Lawsuit Abuse Fortnightly #3-5

Lawsuit Abuse Fortnightly #3-5
June 11, 2004

One Small Step for Common Sense

The Ohio legislature became the first legislative body in the United States to pass a law requiring a person to be actually sick before he or she can file a claim based on past exposure to asbestos or silica. The law establishes strict objective medical criteria developed by the American Medical Association to determine whether an individual has an asbestos- or silica-related illness. The Buckeye State's legislators were persuaded by recent studies showing that as many as 90 percent of all asbestos claims are filed by persons who are not sick. From the Web site of the American Tort Reform Association



Jury: Big Tobacco Must Pay for Louisiana Smokers to Kick the Habit

A New Orleans jury decided on May 21 that four major tobacco companies must pay $591 million to fund a comprehensive 10-year stop-smoking program for Louisiana citizens. Prior to this no U.S. jury in a tobacco liability trail had ever ordered Big Tobacco to pay for a program to help people quit smoking. The jury-ordered program, which would be run by a third-party administrator, would give smokers statewide free access to counseling services, medications, and such aids as nicotine gum and the patch. The jury rejected plaintiffs' demands for lifetime medical monitoring for all state smokers. The companies said they would appeal the verdict with respect to the stop-smoking program, which cannot be launched until all appeals are settled. From The Times-Picayune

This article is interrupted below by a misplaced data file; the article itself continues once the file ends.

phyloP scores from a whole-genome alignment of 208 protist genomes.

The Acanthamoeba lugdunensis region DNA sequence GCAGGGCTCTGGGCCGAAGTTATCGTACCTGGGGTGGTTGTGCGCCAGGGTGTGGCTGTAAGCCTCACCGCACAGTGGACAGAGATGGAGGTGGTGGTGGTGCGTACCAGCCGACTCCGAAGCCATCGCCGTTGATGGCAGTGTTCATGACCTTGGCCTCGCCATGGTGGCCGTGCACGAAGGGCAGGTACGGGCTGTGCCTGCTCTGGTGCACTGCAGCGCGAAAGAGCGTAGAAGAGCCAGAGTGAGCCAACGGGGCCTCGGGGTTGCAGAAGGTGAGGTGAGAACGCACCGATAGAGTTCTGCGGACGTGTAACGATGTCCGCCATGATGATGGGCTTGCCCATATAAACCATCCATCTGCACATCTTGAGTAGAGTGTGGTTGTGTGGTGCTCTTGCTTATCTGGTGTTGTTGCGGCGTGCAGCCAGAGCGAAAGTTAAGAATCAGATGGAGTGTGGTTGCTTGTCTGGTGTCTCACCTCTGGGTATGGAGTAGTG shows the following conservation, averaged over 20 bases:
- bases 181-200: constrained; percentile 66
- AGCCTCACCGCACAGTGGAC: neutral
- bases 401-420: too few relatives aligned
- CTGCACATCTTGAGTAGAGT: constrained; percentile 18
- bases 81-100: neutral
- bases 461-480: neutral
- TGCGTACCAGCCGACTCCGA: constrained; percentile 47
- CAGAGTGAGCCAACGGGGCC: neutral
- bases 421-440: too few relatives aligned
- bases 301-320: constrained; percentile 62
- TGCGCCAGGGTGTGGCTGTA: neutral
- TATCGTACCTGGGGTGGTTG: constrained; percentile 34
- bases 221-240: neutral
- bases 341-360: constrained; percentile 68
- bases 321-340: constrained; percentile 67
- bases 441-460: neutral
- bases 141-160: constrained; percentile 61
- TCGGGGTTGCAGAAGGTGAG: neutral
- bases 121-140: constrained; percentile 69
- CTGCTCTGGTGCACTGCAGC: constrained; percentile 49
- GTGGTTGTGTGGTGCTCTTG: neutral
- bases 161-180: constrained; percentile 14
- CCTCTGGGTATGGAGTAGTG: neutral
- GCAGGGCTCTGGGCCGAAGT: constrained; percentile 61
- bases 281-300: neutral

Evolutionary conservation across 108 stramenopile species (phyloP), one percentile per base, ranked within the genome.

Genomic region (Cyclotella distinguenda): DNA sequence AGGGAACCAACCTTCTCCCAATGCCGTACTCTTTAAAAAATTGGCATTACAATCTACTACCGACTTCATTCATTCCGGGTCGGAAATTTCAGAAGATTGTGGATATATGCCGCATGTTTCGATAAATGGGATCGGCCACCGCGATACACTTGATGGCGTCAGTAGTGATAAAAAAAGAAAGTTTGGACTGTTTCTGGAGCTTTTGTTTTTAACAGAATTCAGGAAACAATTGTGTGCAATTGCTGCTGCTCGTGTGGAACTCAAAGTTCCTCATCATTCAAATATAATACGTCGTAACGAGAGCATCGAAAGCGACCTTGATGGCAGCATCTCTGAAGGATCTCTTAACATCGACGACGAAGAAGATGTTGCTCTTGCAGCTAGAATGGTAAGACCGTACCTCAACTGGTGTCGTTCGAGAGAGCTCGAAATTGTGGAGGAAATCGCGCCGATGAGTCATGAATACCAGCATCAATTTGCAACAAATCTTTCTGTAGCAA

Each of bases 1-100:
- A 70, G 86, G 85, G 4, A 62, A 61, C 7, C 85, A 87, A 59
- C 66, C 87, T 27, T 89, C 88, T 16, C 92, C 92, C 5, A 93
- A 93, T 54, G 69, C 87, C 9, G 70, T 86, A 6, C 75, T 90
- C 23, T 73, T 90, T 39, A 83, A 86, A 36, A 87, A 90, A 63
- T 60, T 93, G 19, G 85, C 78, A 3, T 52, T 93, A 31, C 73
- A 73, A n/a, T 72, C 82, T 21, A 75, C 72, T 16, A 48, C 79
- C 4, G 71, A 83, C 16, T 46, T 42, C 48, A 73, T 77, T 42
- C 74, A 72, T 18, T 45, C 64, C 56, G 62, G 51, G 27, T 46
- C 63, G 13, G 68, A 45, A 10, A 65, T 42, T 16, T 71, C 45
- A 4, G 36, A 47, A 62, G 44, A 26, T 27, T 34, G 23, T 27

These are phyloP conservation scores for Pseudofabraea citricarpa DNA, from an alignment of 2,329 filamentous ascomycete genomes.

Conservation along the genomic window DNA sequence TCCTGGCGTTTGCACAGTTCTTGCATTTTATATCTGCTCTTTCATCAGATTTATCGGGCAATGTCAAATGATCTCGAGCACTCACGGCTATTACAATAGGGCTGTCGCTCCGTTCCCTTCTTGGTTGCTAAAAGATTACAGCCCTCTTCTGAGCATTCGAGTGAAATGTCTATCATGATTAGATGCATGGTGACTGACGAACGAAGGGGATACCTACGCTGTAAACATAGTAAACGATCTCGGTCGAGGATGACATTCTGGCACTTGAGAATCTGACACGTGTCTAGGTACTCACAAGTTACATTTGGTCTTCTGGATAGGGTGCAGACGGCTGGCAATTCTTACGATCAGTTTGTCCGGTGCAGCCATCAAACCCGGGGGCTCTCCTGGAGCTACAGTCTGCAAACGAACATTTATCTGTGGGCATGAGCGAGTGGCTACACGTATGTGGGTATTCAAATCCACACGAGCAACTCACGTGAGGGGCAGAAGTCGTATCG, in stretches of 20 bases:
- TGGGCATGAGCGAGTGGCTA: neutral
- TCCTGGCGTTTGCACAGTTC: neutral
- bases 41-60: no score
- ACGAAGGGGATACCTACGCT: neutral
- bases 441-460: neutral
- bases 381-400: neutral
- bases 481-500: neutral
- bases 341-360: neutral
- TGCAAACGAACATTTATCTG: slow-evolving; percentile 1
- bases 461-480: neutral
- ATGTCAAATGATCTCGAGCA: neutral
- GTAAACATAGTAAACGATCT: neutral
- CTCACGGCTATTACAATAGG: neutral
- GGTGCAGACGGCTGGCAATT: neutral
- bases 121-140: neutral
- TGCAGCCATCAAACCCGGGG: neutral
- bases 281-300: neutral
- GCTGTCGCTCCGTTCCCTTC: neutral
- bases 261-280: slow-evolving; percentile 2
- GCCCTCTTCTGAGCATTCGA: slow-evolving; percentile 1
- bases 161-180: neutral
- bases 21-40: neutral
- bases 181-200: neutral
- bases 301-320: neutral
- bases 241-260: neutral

California Gun Suit to Go Forward

The Ninth U.S. Circuit Court of Appeals has refused to rehear the decision of a three-judge panel of the court permitting a California lawsuit against two gun manufacturers to go forward. The suit arose out of a Southern California shooting spree in which four children and two adults were killed or injured. The shooter had obtained his guns illegally. The victims claim the gun makers created a "public nuisance" by promoting the creation of a secondary market for illegal gun distribution. Eight judges dissented from the full court's decision, predicting it would lead to similar litigation against all types of manufacturers, not just gun makers. From The Recorder



Good News from Down Under

Plaintiffs' attorneys from the Australian state of New South Wales have been taking quite a beating since NSW instituted strict rules limiting pain and suffering lawsuits. In addition, advertising for personal injury cases has been banned. According to the Melbourne Age, personal injury claims related to public liability, assault, dog bites, slip and fall cases, and school accidents have all plummeted. The chief judge of the state court said the number of such suits had fallen from a record high of 20,784 in 2001 to just under 8,000 last year. The local plaintiffs' bar association says two in five legal practices will close over the next year as a result. As one would expect, trial lawyers claim the reforms hurt only the poor and elderly and create record profits for insurance companies. From The Sydney Morning Herald



Plaintiffs Take Two Hits in Fen-Phen Litigation